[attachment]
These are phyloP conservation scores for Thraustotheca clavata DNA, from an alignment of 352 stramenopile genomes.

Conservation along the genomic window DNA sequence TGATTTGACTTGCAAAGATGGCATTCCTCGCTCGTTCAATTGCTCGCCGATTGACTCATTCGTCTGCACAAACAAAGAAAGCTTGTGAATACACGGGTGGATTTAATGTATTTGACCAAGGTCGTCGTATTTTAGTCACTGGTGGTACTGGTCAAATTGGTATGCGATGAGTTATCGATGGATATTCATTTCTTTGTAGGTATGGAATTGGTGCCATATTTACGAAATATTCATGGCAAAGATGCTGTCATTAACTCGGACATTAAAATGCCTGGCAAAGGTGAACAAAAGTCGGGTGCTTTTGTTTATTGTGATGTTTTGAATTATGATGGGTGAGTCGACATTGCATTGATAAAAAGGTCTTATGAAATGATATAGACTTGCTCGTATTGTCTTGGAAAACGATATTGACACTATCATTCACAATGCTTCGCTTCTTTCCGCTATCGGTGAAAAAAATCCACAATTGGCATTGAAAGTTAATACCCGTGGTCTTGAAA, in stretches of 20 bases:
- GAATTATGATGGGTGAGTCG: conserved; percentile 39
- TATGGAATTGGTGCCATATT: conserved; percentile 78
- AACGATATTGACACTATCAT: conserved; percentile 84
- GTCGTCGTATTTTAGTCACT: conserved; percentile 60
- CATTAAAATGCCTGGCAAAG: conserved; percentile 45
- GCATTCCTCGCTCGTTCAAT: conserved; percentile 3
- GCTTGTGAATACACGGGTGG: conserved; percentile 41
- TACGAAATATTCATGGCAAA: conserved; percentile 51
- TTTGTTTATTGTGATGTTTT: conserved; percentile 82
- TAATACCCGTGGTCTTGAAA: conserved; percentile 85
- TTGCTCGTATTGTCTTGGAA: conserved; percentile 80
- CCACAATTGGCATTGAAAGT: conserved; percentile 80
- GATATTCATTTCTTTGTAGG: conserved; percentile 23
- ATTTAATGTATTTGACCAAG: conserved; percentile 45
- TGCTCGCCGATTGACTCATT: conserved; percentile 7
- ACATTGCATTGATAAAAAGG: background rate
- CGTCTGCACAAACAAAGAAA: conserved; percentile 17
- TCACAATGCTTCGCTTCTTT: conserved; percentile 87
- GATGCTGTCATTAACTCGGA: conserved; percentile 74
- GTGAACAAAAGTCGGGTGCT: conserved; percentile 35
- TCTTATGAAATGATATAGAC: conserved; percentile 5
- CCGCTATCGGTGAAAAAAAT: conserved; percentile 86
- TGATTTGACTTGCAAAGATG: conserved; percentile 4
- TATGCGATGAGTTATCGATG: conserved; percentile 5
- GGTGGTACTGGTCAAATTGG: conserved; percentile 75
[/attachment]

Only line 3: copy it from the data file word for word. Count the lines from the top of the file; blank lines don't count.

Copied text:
- GAATTATGATGGGTGAGTCG: conserved; percentile 39